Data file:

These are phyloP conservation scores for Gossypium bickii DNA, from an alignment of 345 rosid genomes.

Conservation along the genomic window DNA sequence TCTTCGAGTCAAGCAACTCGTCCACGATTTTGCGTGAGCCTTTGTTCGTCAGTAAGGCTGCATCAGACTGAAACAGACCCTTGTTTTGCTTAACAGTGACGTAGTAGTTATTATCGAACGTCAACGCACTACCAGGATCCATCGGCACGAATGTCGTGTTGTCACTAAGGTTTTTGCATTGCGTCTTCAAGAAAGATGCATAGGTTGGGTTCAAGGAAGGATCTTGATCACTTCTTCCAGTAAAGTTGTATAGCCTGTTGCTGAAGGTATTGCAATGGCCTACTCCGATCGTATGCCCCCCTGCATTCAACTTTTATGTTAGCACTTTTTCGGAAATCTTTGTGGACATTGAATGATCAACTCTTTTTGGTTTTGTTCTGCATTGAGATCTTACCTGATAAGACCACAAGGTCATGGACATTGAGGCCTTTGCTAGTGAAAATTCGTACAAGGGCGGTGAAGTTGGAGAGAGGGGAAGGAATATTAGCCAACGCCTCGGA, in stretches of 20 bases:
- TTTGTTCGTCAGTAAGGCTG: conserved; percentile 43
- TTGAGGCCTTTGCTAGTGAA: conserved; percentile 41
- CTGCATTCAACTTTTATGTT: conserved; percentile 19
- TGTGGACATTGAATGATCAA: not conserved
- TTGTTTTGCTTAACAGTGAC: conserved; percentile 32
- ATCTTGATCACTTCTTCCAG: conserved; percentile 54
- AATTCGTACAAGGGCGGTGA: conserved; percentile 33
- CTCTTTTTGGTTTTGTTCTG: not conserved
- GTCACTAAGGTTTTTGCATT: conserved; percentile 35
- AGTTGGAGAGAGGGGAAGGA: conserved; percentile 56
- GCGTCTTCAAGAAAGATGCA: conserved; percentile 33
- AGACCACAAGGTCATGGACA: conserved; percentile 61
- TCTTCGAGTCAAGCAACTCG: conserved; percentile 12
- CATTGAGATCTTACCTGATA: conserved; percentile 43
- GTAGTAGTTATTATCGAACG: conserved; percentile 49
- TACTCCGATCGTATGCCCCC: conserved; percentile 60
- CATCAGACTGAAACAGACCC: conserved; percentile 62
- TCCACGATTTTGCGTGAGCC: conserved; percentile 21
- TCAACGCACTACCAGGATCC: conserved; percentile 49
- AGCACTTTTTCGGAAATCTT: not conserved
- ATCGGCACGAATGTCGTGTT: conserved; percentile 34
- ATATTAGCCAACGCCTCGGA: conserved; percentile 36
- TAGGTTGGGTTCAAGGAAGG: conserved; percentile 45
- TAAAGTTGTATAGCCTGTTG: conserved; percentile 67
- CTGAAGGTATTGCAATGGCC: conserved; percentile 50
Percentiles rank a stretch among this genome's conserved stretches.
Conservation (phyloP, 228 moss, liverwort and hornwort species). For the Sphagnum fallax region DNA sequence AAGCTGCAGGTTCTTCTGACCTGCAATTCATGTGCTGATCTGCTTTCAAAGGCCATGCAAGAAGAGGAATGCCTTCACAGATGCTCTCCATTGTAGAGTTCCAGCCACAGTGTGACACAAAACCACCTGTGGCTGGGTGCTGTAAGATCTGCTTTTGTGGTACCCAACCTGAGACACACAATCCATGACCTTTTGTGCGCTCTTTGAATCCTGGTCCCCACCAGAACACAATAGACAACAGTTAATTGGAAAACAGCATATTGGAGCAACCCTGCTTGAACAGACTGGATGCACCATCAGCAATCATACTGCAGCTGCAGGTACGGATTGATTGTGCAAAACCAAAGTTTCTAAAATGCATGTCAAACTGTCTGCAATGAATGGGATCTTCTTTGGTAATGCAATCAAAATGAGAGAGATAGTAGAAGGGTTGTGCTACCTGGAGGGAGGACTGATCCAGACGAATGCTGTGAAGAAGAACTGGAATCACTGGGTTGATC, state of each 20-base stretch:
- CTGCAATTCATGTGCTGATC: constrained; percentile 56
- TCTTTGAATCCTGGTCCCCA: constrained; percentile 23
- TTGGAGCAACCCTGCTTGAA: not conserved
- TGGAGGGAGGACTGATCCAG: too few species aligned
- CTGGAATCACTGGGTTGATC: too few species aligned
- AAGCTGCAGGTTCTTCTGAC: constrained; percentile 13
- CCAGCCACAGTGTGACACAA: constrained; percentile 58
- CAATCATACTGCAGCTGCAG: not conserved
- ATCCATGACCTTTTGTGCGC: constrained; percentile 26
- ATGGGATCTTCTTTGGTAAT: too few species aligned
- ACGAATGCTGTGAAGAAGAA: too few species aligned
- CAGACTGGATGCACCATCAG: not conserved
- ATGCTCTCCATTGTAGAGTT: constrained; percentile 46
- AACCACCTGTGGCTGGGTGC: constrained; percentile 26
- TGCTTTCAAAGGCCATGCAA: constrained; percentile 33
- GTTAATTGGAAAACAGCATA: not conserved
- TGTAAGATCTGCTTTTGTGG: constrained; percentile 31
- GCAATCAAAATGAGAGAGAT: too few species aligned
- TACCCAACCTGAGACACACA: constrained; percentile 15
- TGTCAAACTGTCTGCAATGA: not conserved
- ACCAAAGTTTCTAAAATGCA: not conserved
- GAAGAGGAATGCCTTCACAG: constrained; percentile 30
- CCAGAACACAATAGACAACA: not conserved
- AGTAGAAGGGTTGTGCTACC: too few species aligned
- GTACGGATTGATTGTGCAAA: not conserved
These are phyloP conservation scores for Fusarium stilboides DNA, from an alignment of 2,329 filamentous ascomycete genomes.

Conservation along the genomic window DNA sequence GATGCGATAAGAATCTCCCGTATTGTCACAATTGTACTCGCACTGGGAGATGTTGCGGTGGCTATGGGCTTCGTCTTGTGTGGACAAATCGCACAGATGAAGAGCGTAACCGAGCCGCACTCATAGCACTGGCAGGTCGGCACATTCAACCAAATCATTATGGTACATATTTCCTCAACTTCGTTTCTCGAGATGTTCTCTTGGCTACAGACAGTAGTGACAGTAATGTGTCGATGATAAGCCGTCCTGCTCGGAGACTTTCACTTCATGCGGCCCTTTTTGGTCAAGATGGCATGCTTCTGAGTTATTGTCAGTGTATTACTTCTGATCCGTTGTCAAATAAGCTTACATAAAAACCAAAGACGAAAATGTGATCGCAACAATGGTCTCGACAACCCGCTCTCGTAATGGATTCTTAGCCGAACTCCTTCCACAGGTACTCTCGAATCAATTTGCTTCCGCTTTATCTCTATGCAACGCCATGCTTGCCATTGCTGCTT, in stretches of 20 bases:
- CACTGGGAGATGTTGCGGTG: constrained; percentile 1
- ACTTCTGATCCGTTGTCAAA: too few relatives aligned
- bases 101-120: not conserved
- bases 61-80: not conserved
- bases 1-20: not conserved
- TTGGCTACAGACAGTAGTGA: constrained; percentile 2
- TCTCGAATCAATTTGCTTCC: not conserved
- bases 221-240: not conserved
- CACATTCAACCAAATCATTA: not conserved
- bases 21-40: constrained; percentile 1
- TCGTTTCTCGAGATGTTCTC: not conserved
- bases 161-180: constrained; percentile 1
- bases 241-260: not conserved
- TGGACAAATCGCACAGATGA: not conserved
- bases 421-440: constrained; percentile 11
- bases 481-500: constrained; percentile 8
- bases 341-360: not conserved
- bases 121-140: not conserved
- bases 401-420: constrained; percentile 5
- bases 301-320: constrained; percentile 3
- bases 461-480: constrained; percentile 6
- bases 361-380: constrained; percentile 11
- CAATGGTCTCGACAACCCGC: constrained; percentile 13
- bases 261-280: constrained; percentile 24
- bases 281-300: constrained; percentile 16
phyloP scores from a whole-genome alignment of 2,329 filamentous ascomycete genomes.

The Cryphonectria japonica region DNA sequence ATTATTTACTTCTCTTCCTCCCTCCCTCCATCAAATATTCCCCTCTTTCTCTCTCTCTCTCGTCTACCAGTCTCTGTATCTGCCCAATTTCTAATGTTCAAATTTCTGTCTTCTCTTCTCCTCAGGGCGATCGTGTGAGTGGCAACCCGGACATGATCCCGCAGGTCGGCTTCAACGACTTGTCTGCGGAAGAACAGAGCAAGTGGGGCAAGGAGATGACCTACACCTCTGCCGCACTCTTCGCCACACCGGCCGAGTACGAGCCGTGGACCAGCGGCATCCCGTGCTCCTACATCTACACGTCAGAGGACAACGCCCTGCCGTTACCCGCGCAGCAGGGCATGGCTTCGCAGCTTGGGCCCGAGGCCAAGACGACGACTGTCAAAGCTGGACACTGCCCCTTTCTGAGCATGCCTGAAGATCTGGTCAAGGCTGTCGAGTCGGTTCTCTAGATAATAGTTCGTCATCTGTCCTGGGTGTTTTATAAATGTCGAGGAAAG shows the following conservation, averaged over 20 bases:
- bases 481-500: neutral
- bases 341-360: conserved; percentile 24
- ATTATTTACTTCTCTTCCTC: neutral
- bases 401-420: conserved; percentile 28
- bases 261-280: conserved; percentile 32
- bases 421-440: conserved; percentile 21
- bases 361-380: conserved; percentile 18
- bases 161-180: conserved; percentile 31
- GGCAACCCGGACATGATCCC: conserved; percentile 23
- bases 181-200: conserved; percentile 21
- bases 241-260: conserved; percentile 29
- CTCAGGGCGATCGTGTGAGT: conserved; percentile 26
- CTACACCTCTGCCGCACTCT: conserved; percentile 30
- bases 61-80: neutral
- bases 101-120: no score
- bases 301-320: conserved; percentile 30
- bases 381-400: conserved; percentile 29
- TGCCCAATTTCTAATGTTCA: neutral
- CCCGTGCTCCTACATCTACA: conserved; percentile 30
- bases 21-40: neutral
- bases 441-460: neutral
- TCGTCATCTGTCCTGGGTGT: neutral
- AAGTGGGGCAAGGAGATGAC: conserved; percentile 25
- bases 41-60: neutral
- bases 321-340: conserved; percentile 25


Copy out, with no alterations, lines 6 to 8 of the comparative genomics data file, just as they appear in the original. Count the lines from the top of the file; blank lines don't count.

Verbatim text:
- TGTGGACATTGAATGATCAA: not conserved
- TTGTTTTGCTTAACAGTGAC: conserved; percentile 32
- ATCTTGATCACTTCTTCCAG: conserved; percentile 54